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- GDP (PPP):
- $260.6 billion
- 5.2% growth
- 5.3% 5-year compound annual growth
- $12,262 per capita
- Inflation (CPI):
- FDI Inflow:
Sri Lanka’s economic freedom score is 57.8, making its economy the 111th freest in the 2018 Index. Its overall score has increased by 0.4 point, with improvements in investment freedom, business freedom, and judicial effectiveness outweighing a lower score for fiscal health. Sri Lanka is ranked 25th among 43 countries in the Asia–Pacific region, and its overall score is below the regional and world averages.
To maintain the steady economic expansion that Sri Lanka has enjoyed in recent years while maintaining macroeconomic stability, the government must simultaneously service its high level of debt out of diminished tax receipts while reducing the bloated public sector and lowering historically high budget deficits. That will mean even better management of public finances and additional structural reforms to improve the business climate. However, a weak judiciary continues to undermine property rights, and high levels of perceived corruption are debilitating.
Ceylon gained independence from the U.K. in 1948; its name was changed to Sri Lanka in 1972. President Mahinda Rajapaksa was voted out of office in January 2015. Prime Minister Maithripala Sirisena, who ran on pledges to restore parliamentary democracy and rein in corruption, formed a coalition government with the opposition United National Party and reinstated presidential term limits. Parliamentary elections brought UNP leader Ranil Wickremesinghe to power as prime minister in August 2015. Sirisena and Wickremesinghe have pledged to work for ethnic reconciliation and in September 2015 cosponsored a U.N. Human Rights Council resolution acknowledging that war crimes were committed by both the government and the Liberation Tigers of Tamil Eelam during the civil war that ended in 2009.
Although the government has appropriated some land in the North and East for economic development, secured interests in property are generally recognized. Corruption and politicization remain common in the lower courts, but overall judicial independence has improved. Corruption remains a concern, and the work of an independent anticorruption commission has generated political controversy.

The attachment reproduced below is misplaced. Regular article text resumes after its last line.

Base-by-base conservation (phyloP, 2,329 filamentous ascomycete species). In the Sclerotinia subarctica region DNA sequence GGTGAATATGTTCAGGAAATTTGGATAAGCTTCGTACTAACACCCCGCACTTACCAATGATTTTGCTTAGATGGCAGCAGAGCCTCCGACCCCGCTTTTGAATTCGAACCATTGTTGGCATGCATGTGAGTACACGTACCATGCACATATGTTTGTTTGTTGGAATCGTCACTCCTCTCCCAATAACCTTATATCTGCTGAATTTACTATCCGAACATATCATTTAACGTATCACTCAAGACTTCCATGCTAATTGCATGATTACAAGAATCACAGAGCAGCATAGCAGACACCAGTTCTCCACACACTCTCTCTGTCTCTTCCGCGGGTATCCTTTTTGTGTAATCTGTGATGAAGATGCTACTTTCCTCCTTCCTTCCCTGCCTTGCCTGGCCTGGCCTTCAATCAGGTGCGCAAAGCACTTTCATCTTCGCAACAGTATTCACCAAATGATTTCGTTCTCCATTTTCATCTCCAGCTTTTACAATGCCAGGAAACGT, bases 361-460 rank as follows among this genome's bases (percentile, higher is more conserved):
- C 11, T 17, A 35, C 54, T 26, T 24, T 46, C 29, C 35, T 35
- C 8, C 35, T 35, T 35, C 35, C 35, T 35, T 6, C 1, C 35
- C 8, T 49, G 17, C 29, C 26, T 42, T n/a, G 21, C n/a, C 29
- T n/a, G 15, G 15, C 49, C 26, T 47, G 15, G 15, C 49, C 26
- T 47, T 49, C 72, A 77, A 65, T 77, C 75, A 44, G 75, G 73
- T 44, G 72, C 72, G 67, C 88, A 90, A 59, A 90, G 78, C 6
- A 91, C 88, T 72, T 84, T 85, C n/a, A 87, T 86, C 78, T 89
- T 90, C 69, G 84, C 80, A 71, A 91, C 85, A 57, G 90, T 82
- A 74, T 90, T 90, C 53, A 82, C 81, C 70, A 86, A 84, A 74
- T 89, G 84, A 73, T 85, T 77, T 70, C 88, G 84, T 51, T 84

The top personal income tax rate is 24 percent, and the top corporate tax rate is 28 percent. Other taxes include a value-added tax. The overall tax burden equals 12.1 percent of total domestic income. Over the past three years, government spending has amounted to 18.9 percent of total output (GDP), and budget deficits have averaged 6.3 percent of GDP. Public debt is equivalent to 77.3 percent of GDP.
A streamlined business startup process has improved an already efficient regulatory system. A rigid legal framework makes it difficult for companies to reduce their workforce, and the cost of dismissing a worker is one of the highest in the world. The government maintains an extensive system of price controls and subsidies that distort most sectors of the economy while also subsidizing state-owned enterprises and housing.
Trade is significant for Sri Lanka’s economy; the combined value of exports and imports equals 51 percent of GDP. The average applied tariff rate is 5.3 percent. Nontariff barriers impede trade. Government openness to foreign investment is above average. Nonperforming loans remain a problem in the banking system, and the state continues to influence the allocation of credit.